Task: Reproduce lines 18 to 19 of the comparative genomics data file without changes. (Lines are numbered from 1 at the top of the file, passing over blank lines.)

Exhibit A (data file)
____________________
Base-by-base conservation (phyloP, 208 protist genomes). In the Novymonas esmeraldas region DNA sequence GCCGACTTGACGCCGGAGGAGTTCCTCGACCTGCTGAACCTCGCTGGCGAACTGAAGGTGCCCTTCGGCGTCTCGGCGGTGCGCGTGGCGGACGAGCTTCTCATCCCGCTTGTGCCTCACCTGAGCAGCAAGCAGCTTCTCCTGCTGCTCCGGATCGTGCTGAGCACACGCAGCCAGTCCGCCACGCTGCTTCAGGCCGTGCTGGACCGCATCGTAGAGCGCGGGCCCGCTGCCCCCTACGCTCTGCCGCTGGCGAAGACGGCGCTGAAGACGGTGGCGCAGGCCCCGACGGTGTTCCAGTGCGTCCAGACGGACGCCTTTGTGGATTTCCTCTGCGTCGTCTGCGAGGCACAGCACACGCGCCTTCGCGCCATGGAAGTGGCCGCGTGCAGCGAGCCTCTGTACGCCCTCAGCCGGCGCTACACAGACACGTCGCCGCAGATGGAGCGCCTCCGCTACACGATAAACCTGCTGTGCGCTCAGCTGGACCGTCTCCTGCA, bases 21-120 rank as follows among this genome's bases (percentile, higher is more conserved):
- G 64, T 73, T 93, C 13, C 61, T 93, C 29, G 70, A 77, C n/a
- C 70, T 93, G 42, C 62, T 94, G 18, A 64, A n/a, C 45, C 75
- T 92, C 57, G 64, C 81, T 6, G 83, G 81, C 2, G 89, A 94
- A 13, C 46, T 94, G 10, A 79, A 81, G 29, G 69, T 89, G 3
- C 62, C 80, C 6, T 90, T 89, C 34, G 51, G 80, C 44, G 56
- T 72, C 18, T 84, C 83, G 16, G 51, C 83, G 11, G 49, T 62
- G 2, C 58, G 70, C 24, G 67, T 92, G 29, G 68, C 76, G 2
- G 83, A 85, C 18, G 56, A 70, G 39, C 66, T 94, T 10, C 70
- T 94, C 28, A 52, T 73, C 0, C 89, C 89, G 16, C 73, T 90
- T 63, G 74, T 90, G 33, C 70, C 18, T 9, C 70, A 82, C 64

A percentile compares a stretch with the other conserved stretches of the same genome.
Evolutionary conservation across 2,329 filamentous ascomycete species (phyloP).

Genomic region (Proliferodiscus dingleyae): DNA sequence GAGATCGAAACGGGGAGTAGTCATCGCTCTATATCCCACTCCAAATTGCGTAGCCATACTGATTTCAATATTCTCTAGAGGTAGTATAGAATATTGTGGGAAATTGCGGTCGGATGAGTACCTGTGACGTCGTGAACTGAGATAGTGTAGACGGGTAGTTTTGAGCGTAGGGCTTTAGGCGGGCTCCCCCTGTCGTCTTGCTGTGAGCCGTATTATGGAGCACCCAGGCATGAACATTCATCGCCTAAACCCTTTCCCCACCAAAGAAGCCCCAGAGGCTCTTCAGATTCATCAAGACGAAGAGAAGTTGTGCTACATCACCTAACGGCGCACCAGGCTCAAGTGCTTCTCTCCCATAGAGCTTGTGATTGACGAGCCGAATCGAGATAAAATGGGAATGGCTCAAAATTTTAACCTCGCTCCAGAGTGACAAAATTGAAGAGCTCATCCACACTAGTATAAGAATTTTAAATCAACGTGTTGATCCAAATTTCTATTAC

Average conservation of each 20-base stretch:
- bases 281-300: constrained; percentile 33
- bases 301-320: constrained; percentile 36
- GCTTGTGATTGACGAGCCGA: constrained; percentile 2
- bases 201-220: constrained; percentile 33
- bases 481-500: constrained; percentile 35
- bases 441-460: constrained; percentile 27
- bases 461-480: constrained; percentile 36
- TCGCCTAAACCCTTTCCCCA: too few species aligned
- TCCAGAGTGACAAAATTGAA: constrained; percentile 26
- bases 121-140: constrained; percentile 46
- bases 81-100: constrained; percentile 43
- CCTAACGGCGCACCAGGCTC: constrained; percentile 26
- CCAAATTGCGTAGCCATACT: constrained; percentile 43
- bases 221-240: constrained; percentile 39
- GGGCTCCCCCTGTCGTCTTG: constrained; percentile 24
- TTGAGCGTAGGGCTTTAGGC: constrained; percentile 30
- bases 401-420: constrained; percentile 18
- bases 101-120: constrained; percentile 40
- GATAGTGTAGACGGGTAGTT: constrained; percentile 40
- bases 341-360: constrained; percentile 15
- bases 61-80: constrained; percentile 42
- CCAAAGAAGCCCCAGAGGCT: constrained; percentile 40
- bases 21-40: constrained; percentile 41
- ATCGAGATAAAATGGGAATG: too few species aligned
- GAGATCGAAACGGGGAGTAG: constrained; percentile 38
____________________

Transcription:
- GCTTGTGATTGACGAGCCGA: constrained; percentile 2
- bases 201-220: constrained; percentile 33